‘SUSPENDING MASSES WAS AN ACT OF CHARITY’
A doctor weighs in, from the Archdiocese of Boston:
If you knew that going to Mass this Sunday meant that quite possibly another 10 people would be hospitalized, and two people would die — would it be worth it to you? What if one of those people was your grandmother, or your primary care physician, or your priest? Is that charity? What if the priest unwittingly infects others before he realizes he’s infected? True heroism is not throwing oneself in harm’s way in the name of piety, and, therefore, increase the suffering of others.
Many well-meaning, devout people posting on social media simply do not understand epidemiology or exponential growth. One person in a crowd can easily infect two or more people, each of whom could infect two or more: so it’s no surprise we’re seeing exponential growth across the world — which has slowed down only in those countries which are imposing strict social distancing strategies. Although most people who catch the virus will be ok, perhaps 15 percent will be hospitalized, and 5 percent will need ICU beds (the numbers in Italy are much worse than these). Some experts estimate that we will need 1 million ventilators (the U.S. currently has approximately 160,000). Thus, if growth continues unchecked, very quickly, there will be no more ventilators for the patients who need them, and patients will die simply for lack of equipment (as is happening in Italy).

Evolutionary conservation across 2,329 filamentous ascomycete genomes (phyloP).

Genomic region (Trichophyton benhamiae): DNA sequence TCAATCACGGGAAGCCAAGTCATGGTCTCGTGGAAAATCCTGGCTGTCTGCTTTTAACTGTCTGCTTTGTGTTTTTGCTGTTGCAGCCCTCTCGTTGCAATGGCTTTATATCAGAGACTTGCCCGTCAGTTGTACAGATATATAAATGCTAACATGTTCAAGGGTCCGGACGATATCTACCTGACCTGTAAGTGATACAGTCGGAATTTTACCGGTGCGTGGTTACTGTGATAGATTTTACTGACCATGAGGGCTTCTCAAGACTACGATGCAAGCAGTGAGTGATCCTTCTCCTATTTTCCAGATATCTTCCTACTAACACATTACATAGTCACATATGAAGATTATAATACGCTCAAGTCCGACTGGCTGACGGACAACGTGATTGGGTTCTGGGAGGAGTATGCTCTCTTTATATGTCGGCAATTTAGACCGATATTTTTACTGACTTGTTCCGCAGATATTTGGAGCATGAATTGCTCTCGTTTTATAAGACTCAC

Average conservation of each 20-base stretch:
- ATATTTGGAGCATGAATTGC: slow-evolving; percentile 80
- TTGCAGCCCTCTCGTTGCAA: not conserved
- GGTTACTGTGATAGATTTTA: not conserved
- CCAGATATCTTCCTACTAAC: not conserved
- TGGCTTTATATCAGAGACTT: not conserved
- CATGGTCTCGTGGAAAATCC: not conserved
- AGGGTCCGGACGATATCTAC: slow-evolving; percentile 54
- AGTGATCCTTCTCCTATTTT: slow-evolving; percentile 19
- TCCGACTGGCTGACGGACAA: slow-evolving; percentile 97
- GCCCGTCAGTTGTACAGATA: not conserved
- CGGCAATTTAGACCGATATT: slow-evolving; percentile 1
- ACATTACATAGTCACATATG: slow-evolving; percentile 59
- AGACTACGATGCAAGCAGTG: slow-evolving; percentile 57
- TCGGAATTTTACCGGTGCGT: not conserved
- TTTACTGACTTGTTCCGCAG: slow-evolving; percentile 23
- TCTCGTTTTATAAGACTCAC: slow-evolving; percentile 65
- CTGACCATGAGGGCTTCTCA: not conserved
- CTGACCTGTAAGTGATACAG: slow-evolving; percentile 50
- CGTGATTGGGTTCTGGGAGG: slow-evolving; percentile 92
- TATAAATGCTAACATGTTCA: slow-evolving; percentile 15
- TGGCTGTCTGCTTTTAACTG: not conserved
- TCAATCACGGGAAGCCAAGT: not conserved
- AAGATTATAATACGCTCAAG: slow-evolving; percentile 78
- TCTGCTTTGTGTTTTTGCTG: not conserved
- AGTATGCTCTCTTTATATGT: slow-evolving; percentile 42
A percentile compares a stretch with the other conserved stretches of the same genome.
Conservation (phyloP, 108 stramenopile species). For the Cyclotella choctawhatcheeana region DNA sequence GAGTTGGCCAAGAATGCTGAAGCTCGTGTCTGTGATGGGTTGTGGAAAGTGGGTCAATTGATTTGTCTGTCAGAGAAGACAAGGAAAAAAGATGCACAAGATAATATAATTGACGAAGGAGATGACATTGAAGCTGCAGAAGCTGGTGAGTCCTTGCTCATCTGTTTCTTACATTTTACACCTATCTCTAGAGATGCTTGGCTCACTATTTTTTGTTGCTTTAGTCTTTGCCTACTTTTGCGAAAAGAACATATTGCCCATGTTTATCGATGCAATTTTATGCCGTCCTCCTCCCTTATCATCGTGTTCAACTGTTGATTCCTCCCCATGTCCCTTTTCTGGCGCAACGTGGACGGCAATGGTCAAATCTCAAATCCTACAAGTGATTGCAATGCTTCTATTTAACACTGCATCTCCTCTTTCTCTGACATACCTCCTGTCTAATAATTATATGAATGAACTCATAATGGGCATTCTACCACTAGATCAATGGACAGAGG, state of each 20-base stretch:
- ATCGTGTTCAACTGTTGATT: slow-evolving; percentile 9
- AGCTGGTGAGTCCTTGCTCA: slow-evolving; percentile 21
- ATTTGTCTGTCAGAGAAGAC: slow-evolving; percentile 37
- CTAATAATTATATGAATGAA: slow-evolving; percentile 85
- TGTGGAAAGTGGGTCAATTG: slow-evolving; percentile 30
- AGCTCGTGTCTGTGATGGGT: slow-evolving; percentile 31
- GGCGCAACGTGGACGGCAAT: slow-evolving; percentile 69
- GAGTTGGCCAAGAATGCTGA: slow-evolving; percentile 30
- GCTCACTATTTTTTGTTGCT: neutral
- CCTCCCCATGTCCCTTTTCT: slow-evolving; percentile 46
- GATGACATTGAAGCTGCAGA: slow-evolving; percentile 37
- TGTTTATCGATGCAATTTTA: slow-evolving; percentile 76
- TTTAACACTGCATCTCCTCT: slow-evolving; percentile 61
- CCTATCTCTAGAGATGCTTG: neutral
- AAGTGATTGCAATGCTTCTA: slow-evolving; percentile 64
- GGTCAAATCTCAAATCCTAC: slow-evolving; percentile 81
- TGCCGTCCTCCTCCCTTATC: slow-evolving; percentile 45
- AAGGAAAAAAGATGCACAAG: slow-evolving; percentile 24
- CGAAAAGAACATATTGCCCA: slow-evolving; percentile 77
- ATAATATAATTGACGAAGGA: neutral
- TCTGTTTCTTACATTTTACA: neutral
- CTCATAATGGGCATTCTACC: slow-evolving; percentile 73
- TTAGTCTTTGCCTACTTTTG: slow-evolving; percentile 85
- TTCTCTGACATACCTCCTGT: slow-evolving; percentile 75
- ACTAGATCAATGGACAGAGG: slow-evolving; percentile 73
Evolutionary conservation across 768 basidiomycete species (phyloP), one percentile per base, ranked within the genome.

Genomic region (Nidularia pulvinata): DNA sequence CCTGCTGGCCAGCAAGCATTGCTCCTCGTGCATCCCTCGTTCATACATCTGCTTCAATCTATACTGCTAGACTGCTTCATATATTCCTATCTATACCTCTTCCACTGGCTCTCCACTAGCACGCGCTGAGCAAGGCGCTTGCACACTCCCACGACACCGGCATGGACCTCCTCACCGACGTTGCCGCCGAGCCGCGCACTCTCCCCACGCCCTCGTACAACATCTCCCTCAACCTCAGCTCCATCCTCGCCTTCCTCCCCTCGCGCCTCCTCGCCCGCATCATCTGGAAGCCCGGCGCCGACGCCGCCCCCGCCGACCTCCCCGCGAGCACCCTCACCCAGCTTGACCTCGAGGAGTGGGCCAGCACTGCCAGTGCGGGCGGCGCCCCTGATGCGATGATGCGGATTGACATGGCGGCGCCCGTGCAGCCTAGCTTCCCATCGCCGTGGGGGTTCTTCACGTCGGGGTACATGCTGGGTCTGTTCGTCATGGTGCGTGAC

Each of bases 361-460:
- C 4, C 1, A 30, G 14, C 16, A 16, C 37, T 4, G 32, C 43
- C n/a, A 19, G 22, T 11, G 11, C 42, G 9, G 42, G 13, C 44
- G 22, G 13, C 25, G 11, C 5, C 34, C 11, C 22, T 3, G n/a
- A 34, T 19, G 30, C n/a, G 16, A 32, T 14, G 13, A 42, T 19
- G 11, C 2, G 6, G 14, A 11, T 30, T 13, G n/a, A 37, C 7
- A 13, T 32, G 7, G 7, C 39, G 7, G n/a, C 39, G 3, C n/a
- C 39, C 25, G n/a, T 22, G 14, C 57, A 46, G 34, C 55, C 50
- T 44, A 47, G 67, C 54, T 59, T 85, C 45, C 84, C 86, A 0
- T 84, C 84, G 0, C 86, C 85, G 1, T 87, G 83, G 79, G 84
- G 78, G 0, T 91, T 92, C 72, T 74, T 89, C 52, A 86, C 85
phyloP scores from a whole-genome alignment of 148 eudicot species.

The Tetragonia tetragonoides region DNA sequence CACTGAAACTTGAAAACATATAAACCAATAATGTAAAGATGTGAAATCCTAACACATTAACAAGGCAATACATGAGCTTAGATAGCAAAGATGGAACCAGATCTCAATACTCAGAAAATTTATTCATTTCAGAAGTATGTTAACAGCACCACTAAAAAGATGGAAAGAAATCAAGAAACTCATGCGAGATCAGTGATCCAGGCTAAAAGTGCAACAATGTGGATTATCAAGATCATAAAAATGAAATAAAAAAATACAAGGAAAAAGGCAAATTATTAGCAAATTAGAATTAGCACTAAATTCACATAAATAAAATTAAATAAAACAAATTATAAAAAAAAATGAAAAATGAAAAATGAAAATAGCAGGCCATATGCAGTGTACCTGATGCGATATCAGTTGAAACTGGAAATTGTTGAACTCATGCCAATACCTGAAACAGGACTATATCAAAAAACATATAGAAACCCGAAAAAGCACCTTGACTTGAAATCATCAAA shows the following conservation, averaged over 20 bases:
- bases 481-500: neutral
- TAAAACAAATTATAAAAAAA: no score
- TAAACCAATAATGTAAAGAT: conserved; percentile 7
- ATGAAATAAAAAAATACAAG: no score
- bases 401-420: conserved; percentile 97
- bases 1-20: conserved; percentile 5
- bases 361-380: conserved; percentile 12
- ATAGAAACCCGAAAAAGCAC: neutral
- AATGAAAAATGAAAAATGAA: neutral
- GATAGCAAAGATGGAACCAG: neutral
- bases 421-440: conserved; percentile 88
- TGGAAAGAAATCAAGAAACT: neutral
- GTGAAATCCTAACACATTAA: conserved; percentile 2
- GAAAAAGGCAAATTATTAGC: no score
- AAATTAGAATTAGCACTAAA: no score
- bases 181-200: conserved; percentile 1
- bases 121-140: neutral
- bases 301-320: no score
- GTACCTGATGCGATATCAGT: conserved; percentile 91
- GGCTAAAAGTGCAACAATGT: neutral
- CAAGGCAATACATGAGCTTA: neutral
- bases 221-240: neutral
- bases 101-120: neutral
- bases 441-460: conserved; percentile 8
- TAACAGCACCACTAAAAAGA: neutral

We Catholics have a long history of using the most advanced science to practice charity for others. Catholics started the first public hospitals (St. Basil the Great), founded the world’s first universities (Bologna, Oxford), advanced the scientific method (Roger Bacon, OFM), discovered genetics (Father Gregor Mendel), and proposed the Big Bang Theory (Father Georges Lemaitre) — during this time of crisis, it is not time for us to reject solid science.
With all due respect to those who never went to medical school: this is NOT the flu. This is clearly more contagious, and more serious: it much more often requires hospitalization and intubation (support on a breathing machine). There is a very real risk of U.S. hospitals being overwhelmed quite soon.
The best material weapon we have to fight this virus is social distancing. The Archbishop has wisely listened to the medical experts, and I am personally quite grateful.